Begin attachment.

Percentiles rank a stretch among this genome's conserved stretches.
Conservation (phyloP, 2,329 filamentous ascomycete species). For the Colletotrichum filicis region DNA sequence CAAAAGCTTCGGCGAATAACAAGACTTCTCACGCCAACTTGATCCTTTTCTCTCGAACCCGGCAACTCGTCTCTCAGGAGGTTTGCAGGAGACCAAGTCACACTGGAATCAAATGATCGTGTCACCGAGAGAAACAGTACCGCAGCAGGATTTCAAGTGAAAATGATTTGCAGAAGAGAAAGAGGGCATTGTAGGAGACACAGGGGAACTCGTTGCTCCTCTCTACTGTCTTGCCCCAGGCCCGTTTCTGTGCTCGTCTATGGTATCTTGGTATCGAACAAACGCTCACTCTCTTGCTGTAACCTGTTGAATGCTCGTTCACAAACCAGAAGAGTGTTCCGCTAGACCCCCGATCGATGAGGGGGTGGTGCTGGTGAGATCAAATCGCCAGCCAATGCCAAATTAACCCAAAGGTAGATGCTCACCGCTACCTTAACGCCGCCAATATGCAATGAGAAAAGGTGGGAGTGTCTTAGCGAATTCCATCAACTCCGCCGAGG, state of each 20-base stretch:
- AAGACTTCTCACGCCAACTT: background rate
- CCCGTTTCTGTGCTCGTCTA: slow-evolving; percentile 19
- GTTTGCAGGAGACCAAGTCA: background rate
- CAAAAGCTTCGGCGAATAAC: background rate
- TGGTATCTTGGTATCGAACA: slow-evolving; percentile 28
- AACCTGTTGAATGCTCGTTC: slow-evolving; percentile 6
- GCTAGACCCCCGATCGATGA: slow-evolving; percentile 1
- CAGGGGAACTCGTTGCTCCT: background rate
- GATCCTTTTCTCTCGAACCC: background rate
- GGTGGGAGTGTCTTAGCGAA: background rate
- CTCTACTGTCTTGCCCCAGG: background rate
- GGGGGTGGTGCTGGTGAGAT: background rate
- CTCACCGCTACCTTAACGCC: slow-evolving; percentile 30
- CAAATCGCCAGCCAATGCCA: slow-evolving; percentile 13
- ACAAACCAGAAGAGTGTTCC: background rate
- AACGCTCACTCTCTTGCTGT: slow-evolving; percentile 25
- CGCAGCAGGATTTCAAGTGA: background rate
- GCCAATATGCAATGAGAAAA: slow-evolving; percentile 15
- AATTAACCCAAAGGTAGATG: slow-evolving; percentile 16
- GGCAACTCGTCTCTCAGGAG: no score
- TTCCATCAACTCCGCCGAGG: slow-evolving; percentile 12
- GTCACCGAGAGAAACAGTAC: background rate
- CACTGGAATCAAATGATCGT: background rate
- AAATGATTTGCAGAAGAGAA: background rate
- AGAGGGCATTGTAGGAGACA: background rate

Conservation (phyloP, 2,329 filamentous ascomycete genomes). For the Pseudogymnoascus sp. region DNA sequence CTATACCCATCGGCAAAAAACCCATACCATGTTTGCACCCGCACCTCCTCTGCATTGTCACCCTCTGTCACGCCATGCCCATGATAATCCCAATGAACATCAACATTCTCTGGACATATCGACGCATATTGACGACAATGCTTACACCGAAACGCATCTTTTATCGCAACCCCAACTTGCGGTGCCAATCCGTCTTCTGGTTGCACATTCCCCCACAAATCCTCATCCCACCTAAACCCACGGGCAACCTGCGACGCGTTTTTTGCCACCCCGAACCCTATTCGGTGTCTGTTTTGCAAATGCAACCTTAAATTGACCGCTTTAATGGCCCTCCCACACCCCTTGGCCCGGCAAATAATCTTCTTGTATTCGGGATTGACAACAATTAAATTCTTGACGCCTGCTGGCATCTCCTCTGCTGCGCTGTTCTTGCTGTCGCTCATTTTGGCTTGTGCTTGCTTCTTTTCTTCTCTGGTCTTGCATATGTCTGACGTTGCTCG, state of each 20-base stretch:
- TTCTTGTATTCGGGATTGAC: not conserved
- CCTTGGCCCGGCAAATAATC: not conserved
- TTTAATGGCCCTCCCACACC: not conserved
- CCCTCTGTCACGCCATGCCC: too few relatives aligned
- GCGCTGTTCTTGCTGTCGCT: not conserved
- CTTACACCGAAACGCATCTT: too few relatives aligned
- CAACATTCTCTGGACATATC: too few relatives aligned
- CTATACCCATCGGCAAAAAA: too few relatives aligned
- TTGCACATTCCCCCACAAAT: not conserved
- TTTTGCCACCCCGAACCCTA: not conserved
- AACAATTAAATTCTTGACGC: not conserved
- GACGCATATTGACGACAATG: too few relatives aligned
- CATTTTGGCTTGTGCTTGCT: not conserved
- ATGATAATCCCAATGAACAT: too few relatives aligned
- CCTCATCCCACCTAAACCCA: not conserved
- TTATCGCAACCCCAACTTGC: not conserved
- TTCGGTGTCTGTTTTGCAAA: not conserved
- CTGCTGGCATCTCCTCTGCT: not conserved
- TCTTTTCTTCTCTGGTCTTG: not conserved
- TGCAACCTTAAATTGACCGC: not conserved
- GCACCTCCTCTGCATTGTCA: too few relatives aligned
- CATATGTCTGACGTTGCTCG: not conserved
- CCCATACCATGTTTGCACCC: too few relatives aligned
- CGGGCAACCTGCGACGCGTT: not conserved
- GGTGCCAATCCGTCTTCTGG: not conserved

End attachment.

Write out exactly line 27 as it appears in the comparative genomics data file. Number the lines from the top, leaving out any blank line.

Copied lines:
- AGAGGGCATTGTAGGAGACA: background rate